When I first started backpacking, I was always looking for a place to practice. You remember? Getting excited when your lightweight gear came in the mail and you wanted to test it out that night. One of the places I darted off to was my local State Park. Sandridge State Park in Central Illinois had a lot to offer. One, because it had a 14 mile long trail, it was all sand, it was all Pine, and it had remote backpacking sites away from the general camp site. What more could I want?
Sad to report however, that budget cuts are destroying what so many enjoy. The Illinois General Assembly for expample; the current administration decided to layoff front-line employees from the Illinois Department of Natural Resources, many of whom are career land managers at state parks across the state. Illinois has some of the finest natural areas in the country. The state presents a variety of habitat and wildlife unseen in many other states.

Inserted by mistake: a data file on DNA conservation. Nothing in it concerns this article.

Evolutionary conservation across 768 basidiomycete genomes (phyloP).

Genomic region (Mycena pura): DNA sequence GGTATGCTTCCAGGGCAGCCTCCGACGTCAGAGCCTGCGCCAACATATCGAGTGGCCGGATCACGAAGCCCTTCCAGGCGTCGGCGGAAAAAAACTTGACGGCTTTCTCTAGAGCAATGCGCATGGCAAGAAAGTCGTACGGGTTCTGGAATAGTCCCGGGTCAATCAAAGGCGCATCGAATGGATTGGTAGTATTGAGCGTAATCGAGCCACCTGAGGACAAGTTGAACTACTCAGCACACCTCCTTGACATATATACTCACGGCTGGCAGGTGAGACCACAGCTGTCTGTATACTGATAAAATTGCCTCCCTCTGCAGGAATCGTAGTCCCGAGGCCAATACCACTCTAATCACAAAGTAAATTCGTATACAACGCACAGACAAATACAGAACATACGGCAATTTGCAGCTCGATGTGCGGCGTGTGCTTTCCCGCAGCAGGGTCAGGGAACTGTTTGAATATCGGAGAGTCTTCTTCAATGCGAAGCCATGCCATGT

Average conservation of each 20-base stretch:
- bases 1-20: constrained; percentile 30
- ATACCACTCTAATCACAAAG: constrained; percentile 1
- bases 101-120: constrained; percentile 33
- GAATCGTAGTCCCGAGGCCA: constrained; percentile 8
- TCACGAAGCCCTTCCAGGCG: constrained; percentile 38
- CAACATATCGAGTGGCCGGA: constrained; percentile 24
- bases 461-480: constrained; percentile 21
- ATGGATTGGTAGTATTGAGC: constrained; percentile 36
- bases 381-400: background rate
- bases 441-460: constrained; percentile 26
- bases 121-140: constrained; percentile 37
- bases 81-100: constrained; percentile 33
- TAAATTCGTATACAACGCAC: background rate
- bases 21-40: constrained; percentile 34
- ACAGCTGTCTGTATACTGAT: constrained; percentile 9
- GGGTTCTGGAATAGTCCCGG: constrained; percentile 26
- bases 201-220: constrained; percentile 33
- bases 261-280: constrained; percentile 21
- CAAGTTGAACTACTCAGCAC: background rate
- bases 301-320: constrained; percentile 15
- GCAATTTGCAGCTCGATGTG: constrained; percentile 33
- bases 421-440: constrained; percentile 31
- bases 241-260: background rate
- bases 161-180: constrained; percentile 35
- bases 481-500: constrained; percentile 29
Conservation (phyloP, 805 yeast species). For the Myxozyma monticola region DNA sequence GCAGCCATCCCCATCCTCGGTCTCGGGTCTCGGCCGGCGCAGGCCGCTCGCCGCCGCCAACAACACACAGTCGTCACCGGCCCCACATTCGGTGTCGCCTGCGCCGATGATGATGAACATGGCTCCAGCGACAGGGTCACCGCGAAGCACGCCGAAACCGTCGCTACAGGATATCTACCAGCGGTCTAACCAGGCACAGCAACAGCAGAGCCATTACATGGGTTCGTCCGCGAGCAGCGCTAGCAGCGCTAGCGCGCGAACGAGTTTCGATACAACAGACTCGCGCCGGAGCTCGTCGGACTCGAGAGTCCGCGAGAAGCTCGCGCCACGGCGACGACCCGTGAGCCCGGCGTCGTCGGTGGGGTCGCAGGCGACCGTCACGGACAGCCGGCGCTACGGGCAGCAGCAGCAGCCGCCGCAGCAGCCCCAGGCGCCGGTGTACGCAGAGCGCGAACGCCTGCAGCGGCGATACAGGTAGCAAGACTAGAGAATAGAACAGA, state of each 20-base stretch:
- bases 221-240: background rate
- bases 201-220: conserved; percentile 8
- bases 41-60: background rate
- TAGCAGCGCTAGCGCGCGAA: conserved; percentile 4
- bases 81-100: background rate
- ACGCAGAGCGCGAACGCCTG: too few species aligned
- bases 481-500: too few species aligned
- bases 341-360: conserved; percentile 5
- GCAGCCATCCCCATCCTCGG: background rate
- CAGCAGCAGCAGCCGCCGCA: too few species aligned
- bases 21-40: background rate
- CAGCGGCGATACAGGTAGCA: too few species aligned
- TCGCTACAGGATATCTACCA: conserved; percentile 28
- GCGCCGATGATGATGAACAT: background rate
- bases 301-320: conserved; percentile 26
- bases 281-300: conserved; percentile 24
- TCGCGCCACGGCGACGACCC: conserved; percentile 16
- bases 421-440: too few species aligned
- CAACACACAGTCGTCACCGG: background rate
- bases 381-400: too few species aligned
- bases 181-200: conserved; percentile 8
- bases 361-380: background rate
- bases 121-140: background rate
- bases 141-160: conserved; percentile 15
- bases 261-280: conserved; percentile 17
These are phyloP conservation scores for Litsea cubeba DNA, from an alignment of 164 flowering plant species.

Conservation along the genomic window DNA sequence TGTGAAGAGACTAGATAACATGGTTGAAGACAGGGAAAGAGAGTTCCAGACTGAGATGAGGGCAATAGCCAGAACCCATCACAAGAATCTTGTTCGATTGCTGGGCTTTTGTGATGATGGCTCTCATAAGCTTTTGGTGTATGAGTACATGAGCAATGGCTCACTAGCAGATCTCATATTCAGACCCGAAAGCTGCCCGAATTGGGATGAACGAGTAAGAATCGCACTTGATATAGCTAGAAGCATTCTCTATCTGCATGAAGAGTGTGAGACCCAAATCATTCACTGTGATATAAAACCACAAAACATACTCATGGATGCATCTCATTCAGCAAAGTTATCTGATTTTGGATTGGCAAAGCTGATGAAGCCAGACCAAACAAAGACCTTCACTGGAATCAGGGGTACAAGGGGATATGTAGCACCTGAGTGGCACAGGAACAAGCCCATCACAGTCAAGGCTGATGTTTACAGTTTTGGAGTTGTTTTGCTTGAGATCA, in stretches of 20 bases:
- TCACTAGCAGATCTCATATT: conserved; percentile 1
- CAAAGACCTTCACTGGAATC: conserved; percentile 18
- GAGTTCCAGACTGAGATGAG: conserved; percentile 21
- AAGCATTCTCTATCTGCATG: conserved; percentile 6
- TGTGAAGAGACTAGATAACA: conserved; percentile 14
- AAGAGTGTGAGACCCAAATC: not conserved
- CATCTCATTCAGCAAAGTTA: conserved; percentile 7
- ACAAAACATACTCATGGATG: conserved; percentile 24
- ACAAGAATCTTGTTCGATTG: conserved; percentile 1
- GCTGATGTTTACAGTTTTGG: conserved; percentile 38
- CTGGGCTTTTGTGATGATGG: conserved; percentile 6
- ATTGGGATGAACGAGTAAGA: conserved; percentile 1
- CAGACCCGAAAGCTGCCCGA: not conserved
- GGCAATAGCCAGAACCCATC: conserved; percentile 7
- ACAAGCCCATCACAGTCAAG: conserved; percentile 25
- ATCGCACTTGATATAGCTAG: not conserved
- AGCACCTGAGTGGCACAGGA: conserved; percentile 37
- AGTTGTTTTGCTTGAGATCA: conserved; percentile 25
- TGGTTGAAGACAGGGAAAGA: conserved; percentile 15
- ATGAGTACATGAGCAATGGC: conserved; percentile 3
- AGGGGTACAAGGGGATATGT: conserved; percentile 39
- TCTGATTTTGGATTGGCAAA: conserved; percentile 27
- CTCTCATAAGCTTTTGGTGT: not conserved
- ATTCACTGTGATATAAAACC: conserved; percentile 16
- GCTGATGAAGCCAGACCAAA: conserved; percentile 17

I started going to Sandridge State Park back in 2000, and it was clean and abundant with out of town visitors. The forest is an island in a sea of agriculture. Just minutes southwest of Peoria, this 7,200-acre, the largest of Illinois’ State Forests, boasts sweeping expanses of native oak-hickory, extensive plantations of pine, sprawling open fields, grasslands, and completely unique sand prairies. For a refreshing, invigorating taste of unspoiled nature and an opportunity to experience truly unique environment, Sand Ridge State Forest is ideal.
Forty-four miles of marked trails, ranging from 1.6 to 17 miles each, and 120 miles of fire lanes offer unequaled opportunities to the hiker, back packer, horseback rider or snowmobiler.
In recent years, I have seen some of the park starting to look “unkept”. It’s still an awesome place for the beginning backpacker. It still offers remote backpacking sites, and lots of wildlife. LOTS. However, if maintaining State Parks doesn’t become more important to our State Legislators, States like Illinois will loose a rich and vibrant use of land, and revenue that help maintain local economy.
You can see more Images of Sandridge State Park, here